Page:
The people team can also work with managers to help make sure they are equipped to manage remote teams going forward. During stressful times, it’s also a good idea to ask managers to be on the lookout for signs of distress from remote employees, even signals that may seem counterintuitive at first, such as not taking PTO or suddenly going off video during a meeting. Overwork can lead to burnout, which has been rampant during the pandemic.
Project your company culture
Companies that are implementing a hybrid model should find a way to project their company culture across channels so that everyone feels like a valued member of the team, regardless of proximity. There are virtual tools that can help, like the ubiquitous online meeting platforms we’ve become accustomed to over the past year. Business communication platforms like Slack can help maintain a positive culture when you use them to celebrate wins and form employee interests groups.
For those managers and employees who have worked remotely since well before the pandemic, they’ve already adapted to the challenges (and benefits!) that come with remote work. These employees can help facilitate a positive experience and an inclusive hybrid work environment for those who have not yet had this workplace experience.
Another way to project your culture remotely is to create a program to onboard new employees who may be joining the team without being able to meet people face-to-face initially. Components could include virtual meetings with senior leaders to touch base with new team members, let them know their work matters, and keep them in the loop on the company’s direction. Mentorships can also help, as can frequent manager check-ins (on a one-on-one basis) and in-person get-togethers when it’s safe to do so to build a sense of camaraderie and communicate company values in a consistent way.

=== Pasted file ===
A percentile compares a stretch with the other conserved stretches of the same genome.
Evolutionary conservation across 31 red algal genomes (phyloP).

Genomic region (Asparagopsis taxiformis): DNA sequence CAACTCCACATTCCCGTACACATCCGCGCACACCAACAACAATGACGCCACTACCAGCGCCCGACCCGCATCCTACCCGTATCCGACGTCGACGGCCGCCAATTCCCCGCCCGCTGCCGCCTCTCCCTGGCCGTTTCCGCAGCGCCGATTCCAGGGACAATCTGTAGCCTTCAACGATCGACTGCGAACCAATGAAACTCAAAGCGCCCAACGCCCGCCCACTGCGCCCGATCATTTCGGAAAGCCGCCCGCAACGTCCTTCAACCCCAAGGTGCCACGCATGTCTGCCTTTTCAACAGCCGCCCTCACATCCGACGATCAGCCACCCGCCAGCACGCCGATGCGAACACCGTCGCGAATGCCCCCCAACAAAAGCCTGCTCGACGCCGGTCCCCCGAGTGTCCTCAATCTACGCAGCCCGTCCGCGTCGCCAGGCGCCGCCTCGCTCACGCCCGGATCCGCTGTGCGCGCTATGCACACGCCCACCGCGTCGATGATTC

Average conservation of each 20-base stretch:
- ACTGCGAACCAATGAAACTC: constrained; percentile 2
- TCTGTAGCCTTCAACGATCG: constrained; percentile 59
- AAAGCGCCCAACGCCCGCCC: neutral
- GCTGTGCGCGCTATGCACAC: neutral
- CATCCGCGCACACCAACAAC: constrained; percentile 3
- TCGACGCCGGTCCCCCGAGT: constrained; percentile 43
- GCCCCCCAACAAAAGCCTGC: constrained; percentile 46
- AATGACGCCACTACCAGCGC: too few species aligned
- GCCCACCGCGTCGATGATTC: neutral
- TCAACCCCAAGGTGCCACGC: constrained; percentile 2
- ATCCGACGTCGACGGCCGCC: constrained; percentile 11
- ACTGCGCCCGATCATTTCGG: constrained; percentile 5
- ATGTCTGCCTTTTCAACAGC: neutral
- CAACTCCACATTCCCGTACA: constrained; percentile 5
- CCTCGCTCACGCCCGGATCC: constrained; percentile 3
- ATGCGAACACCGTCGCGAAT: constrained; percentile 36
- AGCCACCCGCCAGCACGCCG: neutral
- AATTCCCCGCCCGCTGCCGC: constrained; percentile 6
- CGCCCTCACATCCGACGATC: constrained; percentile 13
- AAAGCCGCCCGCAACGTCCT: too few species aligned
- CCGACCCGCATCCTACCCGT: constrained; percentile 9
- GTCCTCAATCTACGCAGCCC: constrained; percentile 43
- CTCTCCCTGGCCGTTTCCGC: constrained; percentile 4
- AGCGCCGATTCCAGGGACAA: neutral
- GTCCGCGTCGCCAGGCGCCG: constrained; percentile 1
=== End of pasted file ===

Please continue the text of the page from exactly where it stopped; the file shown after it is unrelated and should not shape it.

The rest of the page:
It’s important to maintain progress on diversity, equity, and inclusion (DE&I) programs, and the ability to hire the best person for the job regardless of location can help companies in this regard. But ensuring that the workplace is inclusive and equitable requires ongoing work to understand and respond to people’s lived experience. At my company, we broadened our maternity leave program specifically to address the impact of maternity on women’s careers, which disproportionately affects women of color.
Be prepared to change your approach
Implementing a fair and effective hybrid workplace plan also requires the ability to shift gears quickly if necessary. The pandemic demonstrated how critical organizational agility is as workforce needs changed practically overnight. When we fully emerge from the pandemic, those needs may change again, and people teams will need to stay agile so they can pivot quickly and align people with company objectives.
The truth is, we’re all still trying to figure out the best way forward. We’ve been through an unparalleled and difficult event together, and part of creating an effective hybrid workplace will be responding with empathy. Managers should remember that employees are still reacting to and experiencing the effects of the pandemic—they will need to keep checking in on employees in the months ahead.
A strong company culture that represents all employee experiences builds trust. When business leaders demonstrate that they value employees regardless of location or situation, employees can truly feel like a contributing part of a larger whole. The key is for leaders to remain flexible and agile so that they are prepared to pivot and respond to changing employee needs and circumstances. It might not be perfect out of the gate, but committing to a test and learn approach—while working towards a workplace that provides an inclusive environment for everyone—will lead to better outcomes for all.
Melissa Dreuth is the chief of staff to the CEO and chief people officer at Planful.